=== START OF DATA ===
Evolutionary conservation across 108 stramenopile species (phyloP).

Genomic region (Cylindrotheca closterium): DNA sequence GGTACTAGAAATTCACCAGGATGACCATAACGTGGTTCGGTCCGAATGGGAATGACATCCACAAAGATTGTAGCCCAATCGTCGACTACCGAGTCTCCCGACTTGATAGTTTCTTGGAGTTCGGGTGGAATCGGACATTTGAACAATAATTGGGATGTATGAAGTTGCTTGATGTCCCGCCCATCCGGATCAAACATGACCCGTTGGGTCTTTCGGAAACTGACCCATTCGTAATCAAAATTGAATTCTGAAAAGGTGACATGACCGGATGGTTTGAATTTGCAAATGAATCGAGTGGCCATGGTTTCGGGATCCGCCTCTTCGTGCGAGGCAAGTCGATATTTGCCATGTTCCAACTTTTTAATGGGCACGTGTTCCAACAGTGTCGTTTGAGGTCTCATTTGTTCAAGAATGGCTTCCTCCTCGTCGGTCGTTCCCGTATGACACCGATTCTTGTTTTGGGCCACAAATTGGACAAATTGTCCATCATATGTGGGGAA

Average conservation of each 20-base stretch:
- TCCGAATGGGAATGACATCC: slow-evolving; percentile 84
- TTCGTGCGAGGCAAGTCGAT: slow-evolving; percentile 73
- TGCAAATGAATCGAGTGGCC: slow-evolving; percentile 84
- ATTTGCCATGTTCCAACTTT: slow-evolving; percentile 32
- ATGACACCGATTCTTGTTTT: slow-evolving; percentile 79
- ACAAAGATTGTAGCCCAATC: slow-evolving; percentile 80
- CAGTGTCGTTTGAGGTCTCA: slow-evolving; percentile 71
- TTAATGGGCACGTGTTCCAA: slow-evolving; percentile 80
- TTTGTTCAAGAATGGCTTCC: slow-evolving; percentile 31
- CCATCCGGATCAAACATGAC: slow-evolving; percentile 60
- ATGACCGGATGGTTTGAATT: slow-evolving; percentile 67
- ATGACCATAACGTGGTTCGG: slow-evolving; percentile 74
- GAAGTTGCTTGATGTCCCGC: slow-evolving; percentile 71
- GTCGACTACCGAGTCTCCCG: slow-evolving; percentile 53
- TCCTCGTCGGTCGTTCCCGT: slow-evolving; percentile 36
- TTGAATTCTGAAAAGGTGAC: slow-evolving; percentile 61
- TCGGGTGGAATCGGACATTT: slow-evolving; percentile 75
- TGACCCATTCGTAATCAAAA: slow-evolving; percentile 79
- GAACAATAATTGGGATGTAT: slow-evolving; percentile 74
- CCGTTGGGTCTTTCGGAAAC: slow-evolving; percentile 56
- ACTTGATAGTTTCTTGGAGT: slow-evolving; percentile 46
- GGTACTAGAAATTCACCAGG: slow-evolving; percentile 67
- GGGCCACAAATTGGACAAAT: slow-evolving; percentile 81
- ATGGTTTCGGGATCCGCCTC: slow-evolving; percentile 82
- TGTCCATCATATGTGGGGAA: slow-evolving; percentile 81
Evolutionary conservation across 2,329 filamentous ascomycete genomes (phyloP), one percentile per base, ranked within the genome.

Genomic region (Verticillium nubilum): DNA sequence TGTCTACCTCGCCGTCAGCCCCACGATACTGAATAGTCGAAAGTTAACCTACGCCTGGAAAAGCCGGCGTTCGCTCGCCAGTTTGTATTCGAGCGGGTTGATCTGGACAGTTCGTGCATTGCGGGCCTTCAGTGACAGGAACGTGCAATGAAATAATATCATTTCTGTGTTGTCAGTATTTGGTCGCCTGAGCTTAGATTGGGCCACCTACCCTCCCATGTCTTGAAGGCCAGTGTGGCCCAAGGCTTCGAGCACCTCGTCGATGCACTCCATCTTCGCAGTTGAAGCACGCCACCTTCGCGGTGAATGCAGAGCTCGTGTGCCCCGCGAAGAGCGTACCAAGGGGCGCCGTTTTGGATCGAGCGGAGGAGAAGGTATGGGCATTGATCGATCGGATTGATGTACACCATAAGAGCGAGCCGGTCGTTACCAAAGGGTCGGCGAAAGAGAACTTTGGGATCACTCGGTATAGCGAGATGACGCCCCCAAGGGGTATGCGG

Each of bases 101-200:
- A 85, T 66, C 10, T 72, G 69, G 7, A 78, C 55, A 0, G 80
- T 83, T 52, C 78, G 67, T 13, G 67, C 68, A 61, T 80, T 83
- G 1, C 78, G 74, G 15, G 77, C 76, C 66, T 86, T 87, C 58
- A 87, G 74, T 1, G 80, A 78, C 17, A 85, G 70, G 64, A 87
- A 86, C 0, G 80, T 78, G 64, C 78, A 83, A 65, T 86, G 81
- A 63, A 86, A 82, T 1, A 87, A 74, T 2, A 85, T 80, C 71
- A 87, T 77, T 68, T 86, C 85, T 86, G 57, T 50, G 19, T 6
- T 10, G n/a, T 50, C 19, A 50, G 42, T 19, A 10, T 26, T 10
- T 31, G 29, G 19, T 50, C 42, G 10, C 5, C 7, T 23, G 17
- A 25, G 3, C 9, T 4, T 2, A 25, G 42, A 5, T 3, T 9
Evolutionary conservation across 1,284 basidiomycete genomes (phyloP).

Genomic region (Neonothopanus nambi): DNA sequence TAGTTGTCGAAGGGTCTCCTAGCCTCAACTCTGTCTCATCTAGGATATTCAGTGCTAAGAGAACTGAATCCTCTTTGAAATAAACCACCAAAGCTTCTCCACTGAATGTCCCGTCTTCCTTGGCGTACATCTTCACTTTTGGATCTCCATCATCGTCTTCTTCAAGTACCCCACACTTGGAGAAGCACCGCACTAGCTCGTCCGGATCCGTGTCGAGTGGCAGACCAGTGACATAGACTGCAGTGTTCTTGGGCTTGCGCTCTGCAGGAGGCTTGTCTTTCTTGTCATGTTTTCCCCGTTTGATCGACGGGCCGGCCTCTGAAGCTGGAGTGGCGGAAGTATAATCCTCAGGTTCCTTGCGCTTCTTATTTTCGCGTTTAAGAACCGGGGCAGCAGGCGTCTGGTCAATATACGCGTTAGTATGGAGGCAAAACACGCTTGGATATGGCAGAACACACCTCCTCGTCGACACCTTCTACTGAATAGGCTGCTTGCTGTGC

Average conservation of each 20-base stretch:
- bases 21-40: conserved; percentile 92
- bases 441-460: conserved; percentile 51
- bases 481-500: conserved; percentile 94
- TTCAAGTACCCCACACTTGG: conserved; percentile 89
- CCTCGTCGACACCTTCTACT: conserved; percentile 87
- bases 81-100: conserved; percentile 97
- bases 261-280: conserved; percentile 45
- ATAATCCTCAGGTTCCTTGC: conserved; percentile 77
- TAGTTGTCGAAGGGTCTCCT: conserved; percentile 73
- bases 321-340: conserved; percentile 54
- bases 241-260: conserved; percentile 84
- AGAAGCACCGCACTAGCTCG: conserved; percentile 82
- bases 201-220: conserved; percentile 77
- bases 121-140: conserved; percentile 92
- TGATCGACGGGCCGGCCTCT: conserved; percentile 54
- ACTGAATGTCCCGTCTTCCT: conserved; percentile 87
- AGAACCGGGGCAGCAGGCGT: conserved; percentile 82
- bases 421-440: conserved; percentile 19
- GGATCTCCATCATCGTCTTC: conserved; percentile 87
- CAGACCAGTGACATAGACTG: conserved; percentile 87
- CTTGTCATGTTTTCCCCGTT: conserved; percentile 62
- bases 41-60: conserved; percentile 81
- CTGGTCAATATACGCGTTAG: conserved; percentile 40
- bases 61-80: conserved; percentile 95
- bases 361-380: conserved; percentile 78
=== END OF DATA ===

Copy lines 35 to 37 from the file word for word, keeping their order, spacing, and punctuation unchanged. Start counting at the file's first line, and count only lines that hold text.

- A 87, G 74, T 1, G 80, A 78, C 17, A 85, G 70, G 64, A 87
- A 86, C 0, G 80, T 78, G 64, C 78, A 83, A 65, T 86, G 81
- A 63, A 86, A 82, T 1, A 87, A 74, T 2, A 85, T 80, C 71